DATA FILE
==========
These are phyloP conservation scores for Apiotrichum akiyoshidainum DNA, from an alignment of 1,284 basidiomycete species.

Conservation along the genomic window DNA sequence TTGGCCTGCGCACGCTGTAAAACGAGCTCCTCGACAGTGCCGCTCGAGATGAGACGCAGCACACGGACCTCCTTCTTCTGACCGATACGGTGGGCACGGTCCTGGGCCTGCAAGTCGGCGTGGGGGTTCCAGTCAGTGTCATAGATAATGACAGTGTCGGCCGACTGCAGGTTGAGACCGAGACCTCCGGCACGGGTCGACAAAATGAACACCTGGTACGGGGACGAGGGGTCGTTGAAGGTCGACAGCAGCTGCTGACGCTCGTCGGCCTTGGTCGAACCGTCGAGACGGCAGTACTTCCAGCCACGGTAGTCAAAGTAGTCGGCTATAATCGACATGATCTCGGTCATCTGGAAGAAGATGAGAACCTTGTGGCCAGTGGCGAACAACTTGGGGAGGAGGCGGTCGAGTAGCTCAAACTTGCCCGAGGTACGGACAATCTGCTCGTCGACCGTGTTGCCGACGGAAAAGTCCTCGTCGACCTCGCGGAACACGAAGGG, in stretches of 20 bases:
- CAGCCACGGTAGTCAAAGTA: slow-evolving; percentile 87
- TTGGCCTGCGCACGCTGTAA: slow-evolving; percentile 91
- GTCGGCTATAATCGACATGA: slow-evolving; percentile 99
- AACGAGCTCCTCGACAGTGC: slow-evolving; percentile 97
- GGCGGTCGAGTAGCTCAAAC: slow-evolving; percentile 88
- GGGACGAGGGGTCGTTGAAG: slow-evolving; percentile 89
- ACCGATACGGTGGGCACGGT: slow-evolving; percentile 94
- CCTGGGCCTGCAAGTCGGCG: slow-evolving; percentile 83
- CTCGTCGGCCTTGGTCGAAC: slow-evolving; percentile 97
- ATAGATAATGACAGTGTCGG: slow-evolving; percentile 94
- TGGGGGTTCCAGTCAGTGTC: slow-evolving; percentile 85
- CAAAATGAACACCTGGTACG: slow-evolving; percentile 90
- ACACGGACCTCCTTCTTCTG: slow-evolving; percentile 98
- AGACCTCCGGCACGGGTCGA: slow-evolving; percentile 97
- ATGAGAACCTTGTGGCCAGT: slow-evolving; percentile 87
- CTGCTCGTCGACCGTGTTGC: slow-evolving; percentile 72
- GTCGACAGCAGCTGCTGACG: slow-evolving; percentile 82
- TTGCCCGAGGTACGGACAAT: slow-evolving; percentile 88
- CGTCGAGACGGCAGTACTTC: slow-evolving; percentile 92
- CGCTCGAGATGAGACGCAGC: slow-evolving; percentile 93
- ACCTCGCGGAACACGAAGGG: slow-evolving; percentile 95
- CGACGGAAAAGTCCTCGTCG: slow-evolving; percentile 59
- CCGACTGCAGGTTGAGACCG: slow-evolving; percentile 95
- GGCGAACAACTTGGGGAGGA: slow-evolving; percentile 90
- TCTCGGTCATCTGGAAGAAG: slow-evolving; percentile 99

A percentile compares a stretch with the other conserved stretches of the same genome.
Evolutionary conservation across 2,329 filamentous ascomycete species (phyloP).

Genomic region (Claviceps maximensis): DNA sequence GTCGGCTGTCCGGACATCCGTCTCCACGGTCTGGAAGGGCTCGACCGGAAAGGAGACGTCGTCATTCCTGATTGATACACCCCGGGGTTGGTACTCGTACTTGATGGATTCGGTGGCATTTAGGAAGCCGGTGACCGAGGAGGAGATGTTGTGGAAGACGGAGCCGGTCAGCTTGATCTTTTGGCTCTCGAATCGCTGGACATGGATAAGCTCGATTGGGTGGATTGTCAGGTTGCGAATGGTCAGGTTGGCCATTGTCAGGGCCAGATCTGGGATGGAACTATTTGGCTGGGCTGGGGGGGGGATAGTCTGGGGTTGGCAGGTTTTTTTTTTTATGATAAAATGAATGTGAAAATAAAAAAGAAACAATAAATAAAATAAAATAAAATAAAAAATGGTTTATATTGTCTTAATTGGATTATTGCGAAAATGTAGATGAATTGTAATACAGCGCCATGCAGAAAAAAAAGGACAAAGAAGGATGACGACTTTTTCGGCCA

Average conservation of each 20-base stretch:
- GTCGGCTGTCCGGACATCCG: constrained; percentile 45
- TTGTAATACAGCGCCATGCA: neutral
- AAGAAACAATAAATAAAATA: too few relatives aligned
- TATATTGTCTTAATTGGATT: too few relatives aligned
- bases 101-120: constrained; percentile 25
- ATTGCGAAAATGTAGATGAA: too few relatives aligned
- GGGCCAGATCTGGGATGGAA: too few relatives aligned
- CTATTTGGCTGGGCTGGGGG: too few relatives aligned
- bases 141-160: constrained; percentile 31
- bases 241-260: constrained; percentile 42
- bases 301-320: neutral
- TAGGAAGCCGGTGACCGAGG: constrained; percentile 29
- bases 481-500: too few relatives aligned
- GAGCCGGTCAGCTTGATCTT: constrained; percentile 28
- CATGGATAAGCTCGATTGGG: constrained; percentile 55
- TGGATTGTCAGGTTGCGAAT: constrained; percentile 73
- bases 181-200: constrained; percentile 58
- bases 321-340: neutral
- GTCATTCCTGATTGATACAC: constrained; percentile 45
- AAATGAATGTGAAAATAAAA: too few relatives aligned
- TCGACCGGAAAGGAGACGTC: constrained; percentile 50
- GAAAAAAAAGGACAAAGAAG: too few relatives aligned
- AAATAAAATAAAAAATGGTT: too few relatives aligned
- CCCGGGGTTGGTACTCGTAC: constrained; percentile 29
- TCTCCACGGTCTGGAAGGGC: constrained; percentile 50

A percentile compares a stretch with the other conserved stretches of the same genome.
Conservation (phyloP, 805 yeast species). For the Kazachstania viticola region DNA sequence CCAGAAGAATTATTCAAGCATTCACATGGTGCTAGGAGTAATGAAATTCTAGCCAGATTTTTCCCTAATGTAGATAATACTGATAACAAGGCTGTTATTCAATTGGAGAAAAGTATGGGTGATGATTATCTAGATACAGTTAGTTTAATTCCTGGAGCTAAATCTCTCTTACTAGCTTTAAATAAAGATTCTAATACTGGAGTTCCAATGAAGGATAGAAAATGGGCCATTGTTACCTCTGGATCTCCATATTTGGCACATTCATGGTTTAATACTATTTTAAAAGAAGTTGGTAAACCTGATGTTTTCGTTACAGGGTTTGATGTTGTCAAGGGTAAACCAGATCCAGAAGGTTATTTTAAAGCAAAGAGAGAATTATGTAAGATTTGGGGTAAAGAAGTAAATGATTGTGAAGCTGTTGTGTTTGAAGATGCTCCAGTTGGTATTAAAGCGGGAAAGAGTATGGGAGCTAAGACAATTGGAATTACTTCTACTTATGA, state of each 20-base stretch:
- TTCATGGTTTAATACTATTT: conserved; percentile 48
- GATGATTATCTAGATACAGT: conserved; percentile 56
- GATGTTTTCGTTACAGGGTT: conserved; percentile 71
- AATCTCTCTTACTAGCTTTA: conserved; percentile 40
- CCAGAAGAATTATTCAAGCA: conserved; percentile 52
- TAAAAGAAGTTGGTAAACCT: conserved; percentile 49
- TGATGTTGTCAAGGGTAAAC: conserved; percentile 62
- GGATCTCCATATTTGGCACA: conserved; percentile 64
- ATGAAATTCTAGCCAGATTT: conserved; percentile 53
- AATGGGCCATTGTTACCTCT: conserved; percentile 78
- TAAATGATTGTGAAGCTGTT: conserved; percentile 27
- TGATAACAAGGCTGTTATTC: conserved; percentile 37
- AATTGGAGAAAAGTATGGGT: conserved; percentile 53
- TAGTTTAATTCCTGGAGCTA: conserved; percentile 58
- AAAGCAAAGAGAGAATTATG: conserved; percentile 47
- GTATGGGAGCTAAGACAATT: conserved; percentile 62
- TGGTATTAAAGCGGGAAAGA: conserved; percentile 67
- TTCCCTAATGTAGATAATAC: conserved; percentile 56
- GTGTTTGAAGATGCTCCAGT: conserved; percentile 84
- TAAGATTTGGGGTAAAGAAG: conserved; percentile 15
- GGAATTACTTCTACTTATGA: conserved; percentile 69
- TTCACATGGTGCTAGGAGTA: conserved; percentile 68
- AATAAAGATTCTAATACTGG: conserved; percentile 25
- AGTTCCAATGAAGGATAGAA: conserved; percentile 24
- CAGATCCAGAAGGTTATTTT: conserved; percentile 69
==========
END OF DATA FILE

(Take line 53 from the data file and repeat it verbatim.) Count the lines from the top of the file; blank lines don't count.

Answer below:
- GAAAAAAAAGGACAAAGAAG: too few relatives aligned